Captain Moroni and the Chance to Dance
    Footnotes

    “Captain Moroni and the Chance to Dance,” New Era, February 2016, 20–22

    Captain Moroni and the Chance to Dance

    Royce Kimmons lives in Idaho, USA.

    Asking girls to dance—whew! No way. But then came the challenge.

    young man with Captain Moroni shadow

    Photo illustrations by David Stoker

    The reverberating dance music echoed loudly down the church hallway into the lobby where I sat with a set of scriptures open in my lap. I could hear the other youth laughing and socializing in the cultural hall, and I knew that somewhere down there the handful of young men from my small branch were catching up with old acquaintances.

    I was the youngest person from my branch there and was still fairly new to Church dances. I wanted to meet other LDS youth and wanted to dance with some of the young women from my stake, but I always felt too out of place and self-conscious. So, I sat in the lobby.

    This wasn’t my first dance, either. I’d been to a handful before, and some of the older young women had even asked me to dance, but that only made me more self-conscious. A hundred personal flaws would rush through my mind, and I knew that they were just being nice to the new kid. I felt that no one really wanted to dance with me.

    That’s why this time I decided to stay in the lobby and leave them to enjoy themselves without worrying about me. Several times youth leaders and others from my branch tried to convince me to join the activity, but using the scriptures as a shield, I argued that I was happier studying the scriptures, idly reading about the bravery of Nephi, Captain Moroni, and the stripling warriors without putting their examples into practice. I went home that evening feeling miserable and alone.

    At subsequent dances, I began to notice something when I went to the gym: as slow songs were played, most of the young women would sit down and remain seated until the next fast song. Though the more confident young men asked some girls to dance, they always seemed to pick the same two or three young women (generally from their wards). This meant that most of the girls sat through the slow songs watching from the sidelines.

    I don’t remember exactly when the dance challenge first came about, but a couple of the young men from my branch decided that the young women should be able to dance to the slow songs. The challenge was simple: Ask a different young woman to dance for every slow song, and never sit out a dance.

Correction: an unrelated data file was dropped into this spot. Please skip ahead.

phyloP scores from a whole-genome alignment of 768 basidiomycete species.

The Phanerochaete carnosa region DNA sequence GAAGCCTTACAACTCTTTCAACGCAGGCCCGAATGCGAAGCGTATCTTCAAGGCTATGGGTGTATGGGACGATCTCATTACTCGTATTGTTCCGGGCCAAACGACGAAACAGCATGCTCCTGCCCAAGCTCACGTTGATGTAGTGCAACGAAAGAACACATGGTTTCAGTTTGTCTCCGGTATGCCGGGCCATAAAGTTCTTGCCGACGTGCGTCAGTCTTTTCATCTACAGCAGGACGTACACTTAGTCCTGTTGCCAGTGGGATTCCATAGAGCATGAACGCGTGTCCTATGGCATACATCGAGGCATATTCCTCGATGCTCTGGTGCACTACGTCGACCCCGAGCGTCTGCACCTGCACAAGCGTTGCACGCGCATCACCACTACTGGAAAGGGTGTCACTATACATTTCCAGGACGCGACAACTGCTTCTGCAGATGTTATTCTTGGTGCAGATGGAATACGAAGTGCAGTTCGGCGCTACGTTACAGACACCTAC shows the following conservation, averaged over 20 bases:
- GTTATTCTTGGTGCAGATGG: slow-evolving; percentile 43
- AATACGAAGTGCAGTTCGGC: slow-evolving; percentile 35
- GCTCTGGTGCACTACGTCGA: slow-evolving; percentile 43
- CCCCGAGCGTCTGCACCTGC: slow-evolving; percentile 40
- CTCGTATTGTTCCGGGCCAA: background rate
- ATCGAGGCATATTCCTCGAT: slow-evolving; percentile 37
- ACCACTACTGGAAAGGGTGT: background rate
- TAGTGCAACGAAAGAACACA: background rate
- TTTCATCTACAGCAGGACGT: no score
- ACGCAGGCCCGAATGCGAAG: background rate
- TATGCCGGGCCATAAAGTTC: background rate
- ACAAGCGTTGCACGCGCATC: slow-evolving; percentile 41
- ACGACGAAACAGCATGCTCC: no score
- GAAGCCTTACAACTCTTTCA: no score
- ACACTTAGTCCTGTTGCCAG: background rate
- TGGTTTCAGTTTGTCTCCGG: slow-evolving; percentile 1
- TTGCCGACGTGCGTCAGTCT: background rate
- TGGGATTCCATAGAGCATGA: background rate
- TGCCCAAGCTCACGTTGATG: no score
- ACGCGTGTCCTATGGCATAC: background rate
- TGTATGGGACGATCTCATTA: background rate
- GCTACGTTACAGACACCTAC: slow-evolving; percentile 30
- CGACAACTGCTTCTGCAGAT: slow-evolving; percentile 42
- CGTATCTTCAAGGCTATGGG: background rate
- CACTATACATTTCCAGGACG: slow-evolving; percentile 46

Taking strength from the stories of Nephi, Captain Moroni, and the stripling warriors, I took the challenge to heart. For every dance after that, I did what I could to ensure that every young woman at every dance would have the chance to dance.

    I started by asking any young women who were away from the center of the dance floor or who were from wards or branches that didn’t appear to have any young men there. I often had enough time to ask some girls twice, having danced with every young woman at least once.

    Because of this goal, I had the opportunity to get to know dozens of incredible young women over the years, and a girl declined to dance with me on only two or three occasions.

    The last youth dance I attended was held immediately after seminary graduation. I looked around the small gathering and noticed the faces of dozens of young women I’d danced with during the last three years. I felt grateful for the experiences I’d had, so I began the dance challenge again for one last time, inviting many girls to dance. Some of the young women were new, but most were now old acquaintances.

    young man and young woman dancing

    As one young woman eagerly jumped up to dance with me, I remembered the first time I’d asked her to dance three years before. I’d been very intimidated to ask her, because she was very beautiful, modest, and mature, and it seemed to me that if any young woman deserved to dance with someone better than me, then it would be her.

    As we talked about our plans for college and careers during that last dance, she changed the topic very abruptly.

    “I just want to tell you thank you,” she said with a sincere smile.

    Caught by surprise, I croaked out a confused response: “For what?”

    “When I first started coming to these dances,” she said, “no one would dance with me or the other girls from my branch. I really wanted to get to know other LDS people, but I’m shy. So I would sit in a chair and wait and wait, but none of the boys would ever ask. It was so humiliating that one time, while sitting and watching other people, I vowed that I would never come to a Church dance again.

    “That was just before you asked me to dance for the first time. Because of that, I came to the next dance, where you asked me again. I kept coming to dances these past few years because I knew that even if no one else would ask me to dance, you would. So, thank you.”

    I found myself at a loss for words. This amazing daughter of God, whom any young man should be honored to dance with, had experienced the same struggles I’d felt while sitting in that lobby.

    I realized that all my fears hadn’t been anything to worry about and that by applying the principles of courage, faith, and consistency, I was able to bring happiness into both my life and into the lives of those around me.